Show me where the lines of symmetry are on your diagrams.
Are any of your shapes the same? Why?
As this pupil has not produced any designs with rotational symmetry, it would be worth asking the pupil what ‘being symmetric’ means to them.
Pupil B Pupil B started the investigation by choosing to combine two shapes, and then progressed to three shapes. However, there is insufficient evidence to suggest an attempt to control variables or to find all possible designs made with only two shapes. Lines of symmetry are shown clearly.
Probing questions and feedback
Which of your designs have two lines of symmetry? Do they have anything in common? Can you create another design that has two lines of symmetry?
Do any of your designs have rotational symmetry? What is the order of the symmetry? Can you create a design that has rotational symmetry of order 4?
One can discuss how the pupil has chosen to approach the problem, and encourage them to describe this and their findings using words and images.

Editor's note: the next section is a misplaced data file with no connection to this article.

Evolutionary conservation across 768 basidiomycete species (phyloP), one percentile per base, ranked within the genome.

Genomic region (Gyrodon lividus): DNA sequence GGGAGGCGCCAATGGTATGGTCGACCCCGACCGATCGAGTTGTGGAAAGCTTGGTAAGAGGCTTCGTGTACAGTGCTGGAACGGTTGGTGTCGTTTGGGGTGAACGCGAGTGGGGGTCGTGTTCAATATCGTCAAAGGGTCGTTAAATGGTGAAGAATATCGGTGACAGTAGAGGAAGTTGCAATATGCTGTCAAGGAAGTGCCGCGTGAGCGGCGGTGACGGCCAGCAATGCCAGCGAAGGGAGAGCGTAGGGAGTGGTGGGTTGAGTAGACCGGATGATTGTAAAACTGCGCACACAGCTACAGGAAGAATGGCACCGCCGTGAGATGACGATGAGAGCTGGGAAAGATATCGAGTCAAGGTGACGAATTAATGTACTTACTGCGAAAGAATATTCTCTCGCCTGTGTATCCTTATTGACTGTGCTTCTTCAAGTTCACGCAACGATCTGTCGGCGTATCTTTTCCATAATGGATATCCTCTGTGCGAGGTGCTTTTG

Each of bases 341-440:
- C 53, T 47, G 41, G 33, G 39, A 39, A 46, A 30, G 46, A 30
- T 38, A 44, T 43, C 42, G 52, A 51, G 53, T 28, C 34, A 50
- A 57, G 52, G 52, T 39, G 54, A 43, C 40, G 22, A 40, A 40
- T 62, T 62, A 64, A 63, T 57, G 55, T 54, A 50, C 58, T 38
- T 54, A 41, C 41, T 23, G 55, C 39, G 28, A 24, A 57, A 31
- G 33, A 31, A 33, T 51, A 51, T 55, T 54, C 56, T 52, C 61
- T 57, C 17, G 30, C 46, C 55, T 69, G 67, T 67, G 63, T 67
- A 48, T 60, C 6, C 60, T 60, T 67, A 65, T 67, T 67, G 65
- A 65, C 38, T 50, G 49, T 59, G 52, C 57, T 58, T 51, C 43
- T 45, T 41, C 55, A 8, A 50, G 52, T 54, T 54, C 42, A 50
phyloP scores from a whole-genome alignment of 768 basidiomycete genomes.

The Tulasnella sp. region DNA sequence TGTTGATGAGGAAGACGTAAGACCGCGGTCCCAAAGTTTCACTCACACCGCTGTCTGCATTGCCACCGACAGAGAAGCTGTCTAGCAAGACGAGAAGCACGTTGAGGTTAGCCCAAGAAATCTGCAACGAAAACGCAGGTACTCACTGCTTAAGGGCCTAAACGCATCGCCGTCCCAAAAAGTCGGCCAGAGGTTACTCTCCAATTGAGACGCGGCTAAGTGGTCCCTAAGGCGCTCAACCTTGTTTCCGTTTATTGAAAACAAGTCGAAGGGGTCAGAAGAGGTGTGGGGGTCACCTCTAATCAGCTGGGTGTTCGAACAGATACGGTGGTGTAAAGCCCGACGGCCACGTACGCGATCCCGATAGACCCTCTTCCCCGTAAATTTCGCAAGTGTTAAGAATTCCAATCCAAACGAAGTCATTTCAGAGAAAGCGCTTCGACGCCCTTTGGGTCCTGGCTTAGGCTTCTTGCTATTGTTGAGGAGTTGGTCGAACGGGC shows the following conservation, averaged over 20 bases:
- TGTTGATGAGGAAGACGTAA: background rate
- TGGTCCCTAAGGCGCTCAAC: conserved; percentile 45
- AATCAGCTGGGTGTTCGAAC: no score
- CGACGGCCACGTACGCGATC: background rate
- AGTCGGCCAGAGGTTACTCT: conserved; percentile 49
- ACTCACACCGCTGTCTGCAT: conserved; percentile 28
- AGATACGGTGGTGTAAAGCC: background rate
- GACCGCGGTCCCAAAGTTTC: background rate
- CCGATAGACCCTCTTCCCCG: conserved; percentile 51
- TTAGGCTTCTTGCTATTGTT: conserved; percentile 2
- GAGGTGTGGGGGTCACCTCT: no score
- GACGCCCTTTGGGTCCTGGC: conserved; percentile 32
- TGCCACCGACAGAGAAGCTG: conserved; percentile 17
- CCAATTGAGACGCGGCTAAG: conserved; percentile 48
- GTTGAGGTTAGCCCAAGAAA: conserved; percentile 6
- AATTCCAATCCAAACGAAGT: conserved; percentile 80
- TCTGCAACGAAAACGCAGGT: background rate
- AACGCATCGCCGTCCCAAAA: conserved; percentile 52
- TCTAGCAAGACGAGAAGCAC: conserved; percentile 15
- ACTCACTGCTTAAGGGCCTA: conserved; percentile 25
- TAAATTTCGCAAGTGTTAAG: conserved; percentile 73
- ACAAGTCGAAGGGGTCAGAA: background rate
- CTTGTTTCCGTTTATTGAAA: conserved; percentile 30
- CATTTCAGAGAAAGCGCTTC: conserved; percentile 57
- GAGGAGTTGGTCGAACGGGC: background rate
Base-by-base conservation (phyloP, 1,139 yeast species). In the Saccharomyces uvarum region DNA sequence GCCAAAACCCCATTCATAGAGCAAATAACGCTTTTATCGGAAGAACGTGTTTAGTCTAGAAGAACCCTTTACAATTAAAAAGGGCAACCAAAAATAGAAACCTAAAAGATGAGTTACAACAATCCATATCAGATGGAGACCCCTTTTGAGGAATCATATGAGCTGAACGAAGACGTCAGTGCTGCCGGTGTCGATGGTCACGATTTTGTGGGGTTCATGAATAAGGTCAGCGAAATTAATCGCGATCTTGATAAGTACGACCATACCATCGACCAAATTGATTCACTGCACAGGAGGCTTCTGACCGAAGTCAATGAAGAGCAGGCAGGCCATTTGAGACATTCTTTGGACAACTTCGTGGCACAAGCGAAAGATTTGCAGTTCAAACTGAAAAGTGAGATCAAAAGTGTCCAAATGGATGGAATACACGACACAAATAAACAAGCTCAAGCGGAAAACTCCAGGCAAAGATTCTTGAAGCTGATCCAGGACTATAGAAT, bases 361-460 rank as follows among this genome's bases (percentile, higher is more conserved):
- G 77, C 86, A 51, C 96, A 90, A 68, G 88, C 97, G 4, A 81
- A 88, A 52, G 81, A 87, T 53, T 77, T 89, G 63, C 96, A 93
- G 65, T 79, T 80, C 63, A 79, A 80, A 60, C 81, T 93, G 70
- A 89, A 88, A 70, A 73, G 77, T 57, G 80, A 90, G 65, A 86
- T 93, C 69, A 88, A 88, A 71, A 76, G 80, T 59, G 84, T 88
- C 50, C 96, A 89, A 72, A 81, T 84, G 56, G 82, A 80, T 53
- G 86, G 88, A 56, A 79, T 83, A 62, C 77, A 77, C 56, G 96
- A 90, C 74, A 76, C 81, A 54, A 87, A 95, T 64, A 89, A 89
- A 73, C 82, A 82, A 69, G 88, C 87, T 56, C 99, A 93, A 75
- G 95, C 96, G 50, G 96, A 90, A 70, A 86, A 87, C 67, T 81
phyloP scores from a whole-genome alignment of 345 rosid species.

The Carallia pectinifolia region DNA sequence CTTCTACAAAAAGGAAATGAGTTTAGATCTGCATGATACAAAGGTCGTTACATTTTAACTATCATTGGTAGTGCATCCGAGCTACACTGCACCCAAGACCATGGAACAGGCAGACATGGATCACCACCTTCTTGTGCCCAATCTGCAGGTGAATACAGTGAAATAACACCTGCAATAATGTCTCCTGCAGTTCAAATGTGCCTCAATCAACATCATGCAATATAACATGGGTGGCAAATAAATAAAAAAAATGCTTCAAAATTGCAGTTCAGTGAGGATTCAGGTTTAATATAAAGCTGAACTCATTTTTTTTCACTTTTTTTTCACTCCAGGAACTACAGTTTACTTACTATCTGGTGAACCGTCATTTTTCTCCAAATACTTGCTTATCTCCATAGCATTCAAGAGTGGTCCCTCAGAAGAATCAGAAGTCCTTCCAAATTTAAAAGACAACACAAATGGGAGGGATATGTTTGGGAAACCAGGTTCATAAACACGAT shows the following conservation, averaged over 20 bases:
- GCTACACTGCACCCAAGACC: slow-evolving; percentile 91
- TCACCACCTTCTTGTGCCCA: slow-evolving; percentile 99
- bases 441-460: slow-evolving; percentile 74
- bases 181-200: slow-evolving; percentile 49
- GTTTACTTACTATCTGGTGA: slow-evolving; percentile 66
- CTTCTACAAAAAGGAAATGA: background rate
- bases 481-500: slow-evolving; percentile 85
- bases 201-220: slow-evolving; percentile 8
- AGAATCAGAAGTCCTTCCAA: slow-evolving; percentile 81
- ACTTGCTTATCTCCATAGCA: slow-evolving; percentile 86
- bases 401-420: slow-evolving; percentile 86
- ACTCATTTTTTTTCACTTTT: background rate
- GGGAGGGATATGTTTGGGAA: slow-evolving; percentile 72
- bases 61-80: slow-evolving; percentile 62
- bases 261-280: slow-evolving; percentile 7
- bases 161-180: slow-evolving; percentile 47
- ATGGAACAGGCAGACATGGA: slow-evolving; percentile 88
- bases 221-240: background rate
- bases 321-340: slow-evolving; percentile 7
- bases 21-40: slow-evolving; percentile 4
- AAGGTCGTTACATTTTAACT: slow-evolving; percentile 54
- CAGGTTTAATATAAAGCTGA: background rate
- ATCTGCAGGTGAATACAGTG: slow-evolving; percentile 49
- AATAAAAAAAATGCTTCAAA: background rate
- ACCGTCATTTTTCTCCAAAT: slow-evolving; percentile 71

Nuffield AMP Teacher notes ‘Symmetry’ page 6 of 8 © Nuffield Foundation 2010
Pupil C Pupil C has chosen some rules for how the shapes may be combined, and has started to produce symmetric designs that satisfy these rules. Rotation and reflection symmetry have been recorded.
Probing questions and feedback
One can explore why the pupil has chosen that a design must have reflective symmetry, how they can ascertain that they have found all designs satisfying their rules, and what would be a next step.
Are there any more designs that satisfy your rules?
Can you make a design with rotational symmetry but no lines of symmetry?
Pupil D Pupil D chose to use one copy of each of the three shapes, and the diagrams show how the shapes have been combined. Almost all lines of symmetry have been identified clearly, and the third shape was described in discussion as having ‘rotation symmetry but not reflection symmetry’.
What other rules could you use?
See if you can produce a design with both rotation and reflection symmetry.
Can you create a design that has rotation symmetry of order 4?
Nuffield AMP Teacher notes ‘Symmetry’ page 7 of 8 © Nuffield Foundation 2010
Pupil E Pupil E has attempted to work systematically by trying to produce designs with two, three, or four lines of symmetry.